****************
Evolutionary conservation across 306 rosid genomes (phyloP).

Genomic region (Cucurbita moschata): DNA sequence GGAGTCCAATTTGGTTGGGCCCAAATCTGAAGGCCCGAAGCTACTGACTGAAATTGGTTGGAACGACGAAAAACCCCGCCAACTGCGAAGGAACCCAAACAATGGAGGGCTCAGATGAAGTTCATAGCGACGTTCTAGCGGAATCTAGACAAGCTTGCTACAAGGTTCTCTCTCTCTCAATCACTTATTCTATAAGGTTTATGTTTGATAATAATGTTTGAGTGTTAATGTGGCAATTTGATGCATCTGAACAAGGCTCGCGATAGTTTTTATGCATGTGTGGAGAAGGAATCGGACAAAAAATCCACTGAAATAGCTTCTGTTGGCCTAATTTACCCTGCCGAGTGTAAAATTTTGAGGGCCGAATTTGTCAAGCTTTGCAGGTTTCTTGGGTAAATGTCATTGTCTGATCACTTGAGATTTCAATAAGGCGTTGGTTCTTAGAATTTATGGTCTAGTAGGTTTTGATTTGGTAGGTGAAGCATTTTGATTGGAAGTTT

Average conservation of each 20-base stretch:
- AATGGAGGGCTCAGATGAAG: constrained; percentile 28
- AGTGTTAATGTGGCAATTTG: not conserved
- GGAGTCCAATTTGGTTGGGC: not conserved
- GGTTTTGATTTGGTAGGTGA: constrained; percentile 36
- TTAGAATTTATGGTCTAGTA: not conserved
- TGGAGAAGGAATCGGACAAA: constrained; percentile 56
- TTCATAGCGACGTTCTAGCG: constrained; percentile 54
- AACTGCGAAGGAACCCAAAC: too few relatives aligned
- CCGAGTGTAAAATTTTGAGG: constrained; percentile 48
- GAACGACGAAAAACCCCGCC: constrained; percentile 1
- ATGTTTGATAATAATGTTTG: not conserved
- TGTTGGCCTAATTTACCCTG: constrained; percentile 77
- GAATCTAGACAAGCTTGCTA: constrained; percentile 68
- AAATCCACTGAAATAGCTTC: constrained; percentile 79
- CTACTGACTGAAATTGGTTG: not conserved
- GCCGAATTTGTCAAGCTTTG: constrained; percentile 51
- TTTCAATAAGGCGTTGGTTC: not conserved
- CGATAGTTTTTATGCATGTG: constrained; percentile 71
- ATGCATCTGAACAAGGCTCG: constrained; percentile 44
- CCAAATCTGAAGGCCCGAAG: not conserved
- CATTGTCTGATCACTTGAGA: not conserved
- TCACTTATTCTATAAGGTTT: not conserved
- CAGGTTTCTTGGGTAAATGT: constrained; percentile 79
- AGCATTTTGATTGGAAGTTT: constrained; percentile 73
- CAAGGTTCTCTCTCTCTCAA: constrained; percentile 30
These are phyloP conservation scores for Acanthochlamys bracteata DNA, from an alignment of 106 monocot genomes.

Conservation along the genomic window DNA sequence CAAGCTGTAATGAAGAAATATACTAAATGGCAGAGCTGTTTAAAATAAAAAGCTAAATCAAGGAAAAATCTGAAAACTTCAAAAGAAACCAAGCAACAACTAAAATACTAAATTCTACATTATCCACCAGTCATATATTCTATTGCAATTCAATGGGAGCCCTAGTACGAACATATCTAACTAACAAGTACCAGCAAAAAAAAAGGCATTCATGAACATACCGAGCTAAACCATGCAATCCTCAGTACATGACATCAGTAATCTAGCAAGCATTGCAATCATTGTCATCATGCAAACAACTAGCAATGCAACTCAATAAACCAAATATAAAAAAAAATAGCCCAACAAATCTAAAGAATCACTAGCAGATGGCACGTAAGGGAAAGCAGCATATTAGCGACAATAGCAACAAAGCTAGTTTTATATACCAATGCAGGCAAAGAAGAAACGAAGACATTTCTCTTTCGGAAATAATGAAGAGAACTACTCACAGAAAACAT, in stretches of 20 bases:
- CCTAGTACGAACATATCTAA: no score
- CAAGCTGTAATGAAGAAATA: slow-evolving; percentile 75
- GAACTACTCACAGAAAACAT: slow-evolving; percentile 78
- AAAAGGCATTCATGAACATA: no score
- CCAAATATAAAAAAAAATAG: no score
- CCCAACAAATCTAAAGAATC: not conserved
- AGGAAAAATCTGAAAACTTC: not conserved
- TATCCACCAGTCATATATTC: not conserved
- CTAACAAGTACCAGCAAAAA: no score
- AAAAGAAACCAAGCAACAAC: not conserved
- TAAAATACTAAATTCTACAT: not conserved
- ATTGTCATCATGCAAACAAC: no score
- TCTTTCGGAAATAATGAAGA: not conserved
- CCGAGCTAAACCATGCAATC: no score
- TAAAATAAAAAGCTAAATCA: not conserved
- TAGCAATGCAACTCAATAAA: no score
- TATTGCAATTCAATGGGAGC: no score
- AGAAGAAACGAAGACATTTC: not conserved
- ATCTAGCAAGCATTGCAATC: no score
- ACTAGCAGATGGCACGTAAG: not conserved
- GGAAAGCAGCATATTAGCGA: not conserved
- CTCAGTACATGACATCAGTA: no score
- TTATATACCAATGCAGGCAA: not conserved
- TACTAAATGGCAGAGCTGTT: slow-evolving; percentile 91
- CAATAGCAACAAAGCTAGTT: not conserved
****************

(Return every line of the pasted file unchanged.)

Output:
Evolutionary conservation across 306 rosid genomes (phyloP).

Genomic region (Cucurbita moschata): DNA sequence GGAGTCCAATTTGGTTGGGCCCAAATCTGAAGGCCCGAAGCTACTGACTGAAATTGGTTGGAACGACGAAAAACCCCGCCAACTGCGAAGGAACCCAAACAATGGAGGGCTCAGATGAAGTTCATAGCGACGTTCTAGCGGAATCTAGACAAGCTTGCTACAAGGTTCTCTCTCTCTCAATCACTTATTCTATAAGGTTTATGTTTGATAATAATGTTTGAGTGTTAATGTGGCAATTTGATGCATCTGAACAAGGCTCGCGATAGTTTTTATGCATGTGTGGAGAAGGAATCGGACAAAAAATCCACTGAAATAGCTTCTGTTGGCCTAATTTACCCTGCCGAGTGTAAAATTTTGAGGGCCGAATTTGTCAAGCTTTGCAGGTTTCTTGGGTAAATGTCATTGTCTGATCACTTGAGATTTCAATAAGGCGTTGGTTCTTAGAATTTATGGTCTAGTAGGTTTTGATTTGGTAGGTGAAGCATTTTGATTGGAAGTTT

Average conservation of each 20-base stretch:
- AATGGAGGGCTCAGATGAAG: constrained; percentile 28
- AGTGTTAATGTGGCAATTTG: not conserved
- GGAGTCCAATTTGGTTGGGC: not conserved
- GGTTTTGATTTGGTAGGTGA: constrained; percentile 36
- TTAGAATTTATGGTCTAGTA: not conserved
- TGGAGAAGGAATCGGACAAA: constrained; percentile 56
- TTCATAGCGACGTTCTAGCG: constrained; percentile 54
- AACTGCGAAGGAACCCAAAC: too few relatives aligned
- CCGAGTGTAAAATTTTGAGG: constrained; percentile 48
- GAACGACGAAAAACCCCGCC: constrained; percentile 1
- ATGTTTGATAATAATGTTTG: not conserved
- TGTTGGCCTAATTTACCCTG: constrained; percentile 77
- GAATCTAGACAAGCTTGCTA: constrained; percentile 68
- AAATCCACTGAAATAGCTTC: constrained; percentile 79
- CTACTGACTGAAATTGGTTG: not conserved
- GCCGAATTTGTCAAGCTTTG: constrained; percentile 51
- TTTCAATAAGGCGTTGGTTC: not conserved
- CGATAGTTTTTATGCATGTG: constrained; percentile 71
- ATGCATCTGAACAAGGCTCG: constrained; percentile 44
- CCAAATCTGAAGGCCCGAAG: not conserved
- CATTGTCTGATCACTTGAGA: not conserved
- TCACTTATTCTATAAGGTTT: not conserved
- CAGGTTTCTTGGGTAAATGT: constrained; percentile 79
- AGCATTTTGATTGGAAGTTT: constrained; percentile 73
- CAAGGTTCTCTCTCTCTCAA: constrained; percentile 30
These are phyloP conservation scores for Acanthochlamys bracteata DNA, from an alignment of 106 monocot genomes.

Conservation along the genomic window DNA sequence CAAGCTGTAATGAAGAAATATACTAAATGGCAGAGCTGTTTAAAATAAAAAGCTAAATCAAGGAAAAATCTGAAAACTTCAAAAGAAACCAAGCAACAACTAAAATACTAAATTCTACATTATCCACCAGTCATATATTCTATTGCAATTCAATGGGAGCCCTAGTACGAACATATCTAACTAACAAGTACCAGCAAAAAAAAAGGCATTCATGAACATACCGAGCTAAACCATGCAATCCTCAGTACATGACATCAGTAATCTAGCAAGCATTGCAATCATTGTCATCATGCAAACAACTAGCAATGCAACTCAATAAACCAAATATAAAAAAAAATAGCCCAACAAATCTAAAGAATCACTAGCAGATGGCACGTAAGGGAAAGCAGCATATTAGCGACAATAGCAACAAAGCTAGTTTTATATACCAATGCAGGCAAAGAAGAAACGAAGACATTTCTCTTTCGGAAATAATGAAGAGAACTACTCACAGAAAACAT, in stretches of 20 bases:
- CCTAGTACGAACATATCTAA: no score
- CAAGCTGTAATGAAGAAATA: slow-evolving; percentile 75
- GAACTACTCACAGAAAACAT: slow-evolving; percentile 78
- AAAAGGCATTCATGAACATA: no score
- CCAAATATAAAAAAAAATAG: no score
- CCCAACAAATCTAAAGAATC: not conserved
- AGGAAAAATCTGAAAACTTC: not conserved
- TATCCACCAGTCATATATTC: not conserved
- CTAACAAGTACCAGCAAAAA: no score
- AAAAGAAACCAAGCAACAAC: not conserved
- TAAAATACTAAATTCTACAT: not conserved
- ATTGTCATCATGCAAACAAC: no score
- TCTTTCGGAAATAATGAAGA: not conserved
- CCGAGCTAAACCATGCAATC: no score
- TAAAATAAAAAGCTAAATCA: not conserved
- TAGCAATGCAACTCAATAAA: no score
- TATTGCAATTCAATGGGAGC: no score
- AGAAGAAACGAAGACATTTC: not conserved
- ATCTAGCAAGCATTGCAATC: no score
- ACTAGCAGATGGCACGTAAG: not conserved
- GGAAAGCAGCATATTAGCGA: not conserved
- CTCAGTACATGACATCAGTA: no score
- TTATATACCAATGCAGGCAA: not conserved
- TACTAAATGGCAGAGCTGTT: slow-evolving; percentile 91
- CAATAGCAACAAAGCTAGTT: not conserved